Fresh from the butcher, or let’s say more specifically, found at the butcher’s. I walked in and asked to taste their raw kafta, which they call “3a Sikh”. The butcher happily welcomed me and sent his boy to buy some vegetables and fresh bread. It’s delicious to say the least. Raw meat is mixed with chili peppers, an onion, parsley, mint leaves then thrown on the wooden board to be shredded and mashed. He cuts, mixes, adds salt and pepper, then cuts again as if he was fighting with the mix, an art he has been mastering since he was a child. Once the tomatoes arrived,they were cut in slices and were ready to be enjoyed with the meat. As generous people living in this city, their food is full of life.
Baalbeck declares itself as the creator and the best source of meat sfiha in Lebanon and probably in the world. Sfiha is not a meat loaf, it surely isn’t a Lahme Beajine, it’s not a mini bite you eat before lunch or dinner, sfiha is the medicine of Baalbeck. A special dough filled with fresh meat mixed with tomatoes and onions; bakeries here prepare sfiha and nothing else. It’s so yummy, every bite reminds you that the long drive up to Baalbeck is worth it. You can easily have a dozen sfiha for lunch in Baalbeck, enjoyed with Laban Ayran, or continue until you feel like exploding.
Knefeh b Jeben, Saida
Many won’t like this, many will be offended, whole villages alike think they know what a Knefe is. I’m sorry to inform you, but Saida has the best Knefeh and not the north. Al Jardali’s Knefeh is this very thin Knefeh stuffed in a super tender bun covered with sesame, and produced and sold in minutes. A large round tray disappears in less than 10 minutes. The cheese is so elastic and rich, the semolina is tender not crunchy, the right quantity of sugar syrup and the memorable bun. Wrapped like a Lebanese sandwich, this particular Knefeh from Saida will make you change your perception about our local breakfast.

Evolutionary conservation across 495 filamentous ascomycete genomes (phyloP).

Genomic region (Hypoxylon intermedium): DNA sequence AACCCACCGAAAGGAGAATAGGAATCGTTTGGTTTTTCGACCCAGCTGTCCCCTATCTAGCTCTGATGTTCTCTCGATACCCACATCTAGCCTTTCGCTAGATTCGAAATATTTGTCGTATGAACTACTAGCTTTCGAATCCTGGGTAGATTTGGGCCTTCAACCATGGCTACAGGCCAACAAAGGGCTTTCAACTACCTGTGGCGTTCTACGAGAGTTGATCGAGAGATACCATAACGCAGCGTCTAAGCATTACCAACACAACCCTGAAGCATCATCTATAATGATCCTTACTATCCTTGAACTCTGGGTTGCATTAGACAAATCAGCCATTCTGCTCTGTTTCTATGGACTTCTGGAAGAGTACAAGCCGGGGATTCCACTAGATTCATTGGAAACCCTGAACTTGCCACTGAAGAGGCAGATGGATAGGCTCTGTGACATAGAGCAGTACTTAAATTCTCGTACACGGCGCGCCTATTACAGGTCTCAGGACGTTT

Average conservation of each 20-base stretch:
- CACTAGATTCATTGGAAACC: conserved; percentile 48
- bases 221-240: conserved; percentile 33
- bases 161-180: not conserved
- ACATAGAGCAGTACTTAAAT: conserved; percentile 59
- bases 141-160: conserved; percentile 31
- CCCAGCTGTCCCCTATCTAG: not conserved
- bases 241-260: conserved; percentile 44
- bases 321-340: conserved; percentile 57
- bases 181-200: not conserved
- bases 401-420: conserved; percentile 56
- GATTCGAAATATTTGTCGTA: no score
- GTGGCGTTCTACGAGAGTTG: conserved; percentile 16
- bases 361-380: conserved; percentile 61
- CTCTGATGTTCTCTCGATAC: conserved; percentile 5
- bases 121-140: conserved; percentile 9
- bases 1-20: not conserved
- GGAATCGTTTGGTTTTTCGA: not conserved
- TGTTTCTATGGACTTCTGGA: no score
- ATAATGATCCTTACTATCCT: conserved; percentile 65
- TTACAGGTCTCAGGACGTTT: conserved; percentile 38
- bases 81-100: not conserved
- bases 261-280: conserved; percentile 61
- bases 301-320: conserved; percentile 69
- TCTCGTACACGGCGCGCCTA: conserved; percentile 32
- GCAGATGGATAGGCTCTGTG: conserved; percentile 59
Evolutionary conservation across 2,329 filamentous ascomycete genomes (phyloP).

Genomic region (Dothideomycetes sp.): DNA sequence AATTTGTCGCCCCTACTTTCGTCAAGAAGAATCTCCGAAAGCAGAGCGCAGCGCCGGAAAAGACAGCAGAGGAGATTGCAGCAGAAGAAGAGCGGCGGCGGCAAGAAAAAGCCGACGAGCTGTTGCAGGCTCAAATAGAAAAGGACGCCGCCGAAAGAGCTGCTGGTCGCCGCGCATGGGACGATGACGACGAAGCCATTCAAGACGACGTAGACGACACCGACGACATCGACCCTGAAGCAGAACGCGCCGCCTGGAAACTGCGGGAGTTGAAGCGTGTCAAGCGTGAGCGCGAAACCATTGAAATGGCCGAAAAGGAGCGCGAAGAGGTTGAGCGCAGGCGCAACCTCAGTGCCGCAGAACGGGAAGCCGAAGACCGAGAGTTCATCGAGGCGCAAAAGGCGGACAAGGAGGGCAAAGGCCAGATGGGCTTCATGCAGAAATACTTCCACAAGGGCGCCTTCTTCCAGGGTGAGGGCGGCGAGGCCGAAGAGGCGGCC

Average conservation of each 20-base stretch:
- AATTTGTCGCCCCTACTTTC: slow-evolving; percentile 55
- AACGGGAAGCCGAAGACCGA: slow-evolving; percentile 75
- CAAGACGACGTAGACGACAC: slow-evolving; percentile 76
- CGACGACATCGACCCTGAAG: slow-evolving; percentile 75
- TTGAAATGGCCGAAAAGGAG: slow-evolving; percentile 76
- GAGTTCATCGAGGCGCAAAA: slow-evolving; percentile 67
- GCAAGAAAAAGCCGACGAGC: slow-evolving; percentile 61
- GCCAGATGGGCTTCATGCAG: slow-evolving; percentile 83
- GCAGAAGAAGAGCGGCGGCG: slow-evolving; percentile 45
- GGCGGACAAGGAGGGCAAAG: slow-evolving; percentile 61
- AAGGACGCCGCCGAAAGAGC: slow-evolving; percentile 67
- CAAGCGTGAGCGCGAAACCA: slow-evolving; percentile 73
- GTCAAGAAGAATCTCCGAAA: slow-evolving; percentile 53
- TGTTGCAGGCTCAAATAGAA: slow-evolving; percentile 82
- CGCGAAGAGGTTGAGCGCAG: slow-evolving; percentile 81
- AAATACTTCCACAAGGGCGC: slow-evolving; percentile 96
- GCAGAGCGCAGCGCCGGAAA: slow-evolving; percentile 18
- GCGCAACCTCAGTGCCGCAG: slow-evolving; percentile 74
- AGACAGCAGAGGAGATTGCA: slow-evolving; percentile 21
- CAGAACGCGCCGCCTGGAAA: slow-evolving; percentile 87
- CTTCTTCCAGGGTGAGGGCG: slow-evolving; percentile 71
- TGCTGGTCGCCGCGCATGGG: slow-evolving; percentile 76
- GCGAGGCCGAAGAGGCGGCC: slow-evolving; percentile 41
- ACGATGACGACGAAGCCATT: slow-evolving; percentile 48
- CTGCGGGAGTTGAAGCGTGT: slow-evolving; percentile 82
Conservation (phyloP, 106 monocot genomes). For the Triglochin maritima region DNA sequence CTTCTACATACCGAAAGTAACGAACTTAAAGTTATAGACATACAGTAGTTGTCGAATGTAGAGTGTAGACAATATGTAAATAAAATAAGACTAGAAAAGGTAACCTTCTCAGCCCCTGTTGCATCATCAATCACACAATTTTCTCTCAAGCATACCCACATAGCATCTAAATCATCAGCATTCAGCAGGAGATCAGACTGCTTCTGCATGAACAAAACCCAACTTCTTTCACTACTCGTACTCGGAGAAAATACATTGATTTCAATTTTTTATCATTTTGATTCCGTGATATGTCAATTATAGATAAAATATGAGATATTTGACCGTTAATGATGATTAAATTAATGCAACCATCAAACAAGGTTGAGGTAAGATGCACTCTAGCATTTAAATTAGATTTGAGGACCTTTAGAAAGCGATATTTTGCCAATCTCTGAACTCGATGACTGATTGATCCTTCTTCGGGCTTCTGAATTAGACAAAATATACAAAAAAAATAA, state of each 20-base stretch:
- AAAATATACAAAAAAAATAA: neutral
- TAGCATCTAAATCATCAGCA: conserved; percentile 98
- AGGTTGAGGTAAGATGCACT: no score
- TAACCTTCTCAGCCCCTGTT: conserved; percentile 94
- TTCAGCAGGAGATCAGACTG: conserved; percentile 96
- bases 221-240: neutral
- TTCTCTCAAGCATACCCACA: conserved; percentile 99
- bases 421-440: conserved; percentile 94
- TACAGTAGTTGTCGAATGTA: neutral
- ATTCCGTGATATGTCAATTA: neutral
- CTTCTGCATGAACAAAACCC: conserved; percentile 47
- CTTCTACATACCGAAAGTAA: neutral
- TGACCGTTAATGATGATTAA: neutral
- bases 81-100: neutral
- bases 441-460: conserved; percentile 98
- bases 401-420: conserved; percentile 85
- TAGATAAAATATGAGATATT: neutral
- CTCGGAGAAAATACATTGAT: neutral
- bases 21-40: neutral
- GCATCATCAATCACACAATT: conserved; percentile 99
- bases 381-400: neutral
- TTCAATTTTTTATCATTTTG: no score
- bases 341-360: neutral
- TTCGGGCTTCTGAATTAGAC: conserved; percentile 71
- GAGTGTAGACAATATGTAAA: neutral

Karabeej, Wadi Chahrour
Karabeej are enjoyed all year long, while Maamoul are only an Easter delicacy. Hard and crunchy, sweet and unpleasantly big, karabeej around town are not real karabeej. You’ve not had real karabeej until you’ve tried Chidiac’s. Large, golden smooth dough is filled with crushed pistachio. This shiny mix is crushed to perfection and crumbles under your teeth exploding in flavors. Next to that comes the egg-free Natef the country knows him for.
Kaak b Halib, Zahle
Round Kaak, tender, juicy and sticky Kaak made with milk and covered with gee giving them a shiny touch and a rich moist feel. Once you’ve eaten just one of those cookies be prepared to devour the bag. Close your eyes and feel it melt in your mouth. “Oh Mama Mia!” You will shout!
Khebez Erben, Khenchara
“Erben” or bread we have tasted at religious gatherings originated in Khonchara. Produced by hand it takes more than three hours to finish while we devour it in minutes. It’s flour, sugar, ma7lab and blossom water mixed and left to rest before going into the oven to bake; once on a metallic sheet and once directly on the oven floor. Fluffy and airy, this bread is perfect to enjoy with Nutella or savory ingredients like cheese and ham. I remember taking it with me to school, it’s fulfilling bread after all, with a certain magic.